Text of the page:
A sexy stranger lands in the midst of a settled, community-sanctioned relationship with convulsive results. It’s the story of Picnic, Titanic, and just about half the films noir ever made, but so intrinsic to the promise of the movies that it will never grow stale.
However else they may differ, Anne Fontaine’s Dry Cleaning and Edoardo Winspeare’s Pizzicata— two new European movies following that recipe and opening this week— could both take their epigram from Freud’s Civilization and Its Discontents. “The feeling of happiness derived from the satisfaction of a wild instinctual impulse untamed by the ego is incomparably more intense than that derived from sating an instinct that has been tamed.” Which is not to say that it is easier to watch someone else change their life on the screen than to think about your own.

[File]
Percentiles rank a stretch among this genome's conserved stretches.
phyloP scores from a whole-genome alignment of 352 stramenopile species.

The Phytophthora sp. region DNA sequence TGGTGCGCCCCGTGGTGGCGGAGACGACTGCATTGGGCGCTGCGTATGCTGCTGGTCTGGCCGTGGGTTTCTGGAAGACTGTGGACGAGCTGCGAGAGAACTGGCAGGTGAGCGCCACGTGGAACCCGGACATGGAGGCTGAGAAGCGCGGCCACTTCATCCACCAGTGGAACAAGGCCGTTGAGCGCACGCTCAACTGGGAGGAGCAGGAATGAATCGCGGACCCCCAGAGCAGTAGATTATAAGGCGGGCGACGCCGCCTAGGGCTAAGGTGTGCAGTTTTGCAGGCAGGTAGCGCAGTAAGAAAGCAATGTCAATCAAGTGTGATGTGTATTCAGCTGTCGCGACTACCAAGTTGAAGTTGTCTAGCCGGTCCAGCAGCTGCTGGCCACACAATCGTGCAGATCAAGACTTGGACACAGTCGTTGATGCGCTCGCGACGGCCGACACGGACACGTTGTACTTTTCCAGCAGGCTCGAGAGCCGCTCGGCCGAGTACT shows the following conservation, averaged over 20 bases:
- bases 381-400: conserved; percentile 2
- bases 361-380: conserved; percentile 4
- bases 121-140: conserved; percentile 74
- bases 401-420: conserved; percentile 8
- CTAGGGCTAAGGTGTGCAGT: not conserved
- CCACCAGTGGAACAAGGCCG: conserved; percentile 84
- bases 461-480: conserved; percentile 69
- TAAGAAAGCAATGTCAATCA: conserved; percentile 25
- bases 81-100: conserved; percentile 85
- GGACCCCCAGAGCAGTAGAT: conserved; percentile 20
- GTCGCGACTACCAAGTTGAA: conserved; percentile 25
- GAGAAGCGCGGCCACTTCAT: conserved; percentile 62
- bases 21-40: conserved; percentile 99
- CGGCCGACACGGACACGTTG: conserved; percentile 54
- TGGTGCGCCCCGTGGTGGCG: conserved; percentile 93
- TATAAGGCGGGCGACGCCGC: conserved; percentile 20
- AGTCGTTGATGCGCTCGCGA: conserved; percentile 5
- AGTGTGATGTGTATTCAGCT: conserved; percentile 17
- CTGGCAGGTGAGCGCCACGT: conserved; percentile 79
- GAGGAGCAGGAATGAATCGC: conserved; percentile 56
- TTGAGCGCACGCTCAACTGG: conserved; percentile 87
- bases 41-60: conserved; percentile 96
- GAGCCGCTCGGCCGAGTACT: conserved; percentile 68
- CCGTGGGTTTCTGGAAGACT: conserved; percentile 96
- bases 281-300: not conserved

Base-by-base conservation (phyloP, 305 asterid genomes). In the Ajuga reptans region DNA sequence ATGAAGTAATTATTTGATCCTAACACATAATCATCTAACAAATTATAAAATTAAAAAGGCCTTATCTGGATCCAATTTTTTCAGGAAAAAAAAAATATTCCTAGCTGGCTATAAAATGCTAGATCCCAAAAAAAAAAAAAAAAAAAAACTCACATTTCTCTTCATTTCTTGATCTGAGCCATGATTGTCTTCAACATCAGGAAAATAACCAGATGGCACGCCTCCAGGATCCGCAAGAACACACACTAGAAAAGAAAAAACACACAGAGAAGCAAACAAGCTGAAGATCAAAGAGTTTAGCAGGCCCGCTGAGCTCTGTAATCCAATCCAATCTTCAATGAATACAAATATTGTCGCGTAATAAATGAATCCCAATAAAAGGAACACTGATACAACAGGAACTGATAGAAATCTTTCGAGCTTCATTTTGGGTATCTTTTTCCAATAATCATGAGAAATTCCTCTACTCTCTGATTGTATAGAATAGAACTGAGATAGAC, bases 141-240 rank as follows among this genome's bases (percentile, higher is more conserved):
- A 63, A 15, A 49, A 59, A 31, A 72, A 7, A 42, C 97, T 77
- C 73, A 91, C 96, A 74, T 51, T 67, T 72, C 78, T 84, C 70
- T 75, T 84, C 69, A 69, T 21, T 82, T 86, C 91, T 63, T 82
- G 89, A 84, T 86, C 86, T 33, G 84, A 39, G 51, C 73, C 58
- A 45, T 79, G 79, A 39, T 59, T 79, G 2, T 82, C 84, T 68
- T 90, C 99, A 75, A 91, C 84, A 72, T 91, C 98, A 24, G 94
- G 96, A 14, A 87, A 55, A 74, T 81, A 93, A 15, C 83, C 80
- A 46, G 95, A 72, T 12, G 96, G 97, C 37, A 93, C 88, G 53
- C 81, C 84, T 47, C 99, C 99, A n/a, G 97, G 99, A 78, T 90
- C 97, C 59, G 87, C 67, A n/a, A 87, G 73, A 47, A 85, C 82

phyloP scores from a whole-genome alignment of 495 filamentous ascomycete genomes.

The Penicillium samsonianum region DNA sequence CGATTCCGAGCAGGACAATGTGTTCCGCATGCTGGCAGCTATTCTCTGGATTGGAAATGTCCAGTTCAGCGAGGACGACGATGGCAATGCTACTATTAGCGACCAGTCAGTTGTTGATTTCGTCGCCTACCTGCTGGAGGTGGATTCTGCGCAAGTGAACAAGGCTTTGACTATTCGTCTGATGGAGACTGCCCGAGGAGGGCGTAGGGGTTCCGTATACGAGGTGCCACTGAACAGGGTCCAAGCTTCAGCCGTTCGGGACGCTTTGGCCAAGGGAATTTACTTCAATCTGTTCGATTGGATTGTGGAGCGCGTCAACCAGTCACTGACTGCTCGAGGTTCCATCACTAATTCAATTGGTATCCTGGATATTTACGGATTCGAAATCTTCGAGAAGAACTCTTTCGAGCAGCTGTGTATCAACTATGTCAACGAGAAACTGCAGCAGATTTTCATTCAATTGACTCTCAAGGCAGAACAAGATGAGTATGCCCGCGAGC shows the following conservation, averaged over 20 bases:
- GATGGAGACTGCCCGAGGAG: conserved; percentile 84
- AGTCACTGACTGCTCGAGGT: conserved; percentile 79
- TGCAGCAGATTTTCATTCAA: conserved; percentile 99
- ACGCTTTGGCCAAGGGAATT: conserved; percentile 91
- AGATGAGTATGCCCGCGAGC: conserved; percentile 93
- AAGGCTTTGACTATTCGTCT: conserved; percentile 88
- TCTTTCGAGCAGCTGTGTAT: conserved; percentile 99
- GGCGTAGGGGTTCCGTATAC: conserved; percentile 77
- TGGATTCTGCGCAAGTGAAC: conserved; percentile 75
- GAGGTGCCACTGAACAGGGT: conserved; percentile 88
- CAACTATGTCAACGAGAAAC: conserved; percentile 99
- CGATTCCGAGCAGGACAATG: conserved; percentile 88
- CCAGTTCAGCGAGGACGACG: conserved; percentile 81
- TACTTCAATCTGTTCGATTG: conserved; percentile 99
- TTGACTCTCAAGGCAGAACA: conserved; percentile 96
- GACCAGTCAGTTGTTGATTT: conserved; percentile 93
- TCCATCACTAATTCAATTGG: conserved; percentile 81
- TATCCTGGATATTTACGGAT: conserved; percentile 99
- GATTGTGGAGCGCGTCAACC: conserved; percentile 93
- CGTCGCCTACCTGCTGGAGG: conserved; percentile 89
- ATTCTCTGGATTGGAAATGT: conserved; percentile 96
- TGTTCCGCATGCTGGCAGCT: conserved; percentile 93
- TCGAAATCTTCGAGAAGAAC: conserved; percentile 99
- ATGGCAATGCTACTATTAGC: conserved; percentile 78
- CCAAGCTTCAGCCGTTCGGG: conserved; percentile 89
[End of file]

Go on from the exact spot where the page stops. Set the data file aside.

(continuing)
In Fontaine’s feature, the ego-tamed instincts belong to a hardworking married couple, Nicole (Miou-Miou) and Jean-Marie (Charles Berling), who operate a dry-cleaning establishment in the drab provincial town of Belfort, France. The movie shows something, if only a bit, of the oppressive heat, chemical fumes, and unending obligations of the dry-cleaning life. As professional enemies of dirt, sweat, and accidental spills, the couple could be seen as veritable instinct police. Indeed, Jean-Marie’s emphasis on the importance of ironing a sharp pants crease suggests that the family business is less a matter of pressing than repressing.
As the dry cleaners never take vacations or, except for Sunday mass, even a day off, wild instinctual impulse arrives from without in the form of a suggestively incestuous brother-sister act called the “Queens of the Night.” Improbably booked at a local bar, it’s a tasteful show: the pair engage in sensuously synchronous grinding in matching lamé gowns, feathered boas, veiled hats while perched upon a rotating divan. The dry cleaners are turned on and tempted to change their lives, up to a point, especially after the act’s flirtatious, omnisexual male member, Loïc (newcomer Stanislas Merhar), appears in the shop to get a stain removed from his gown.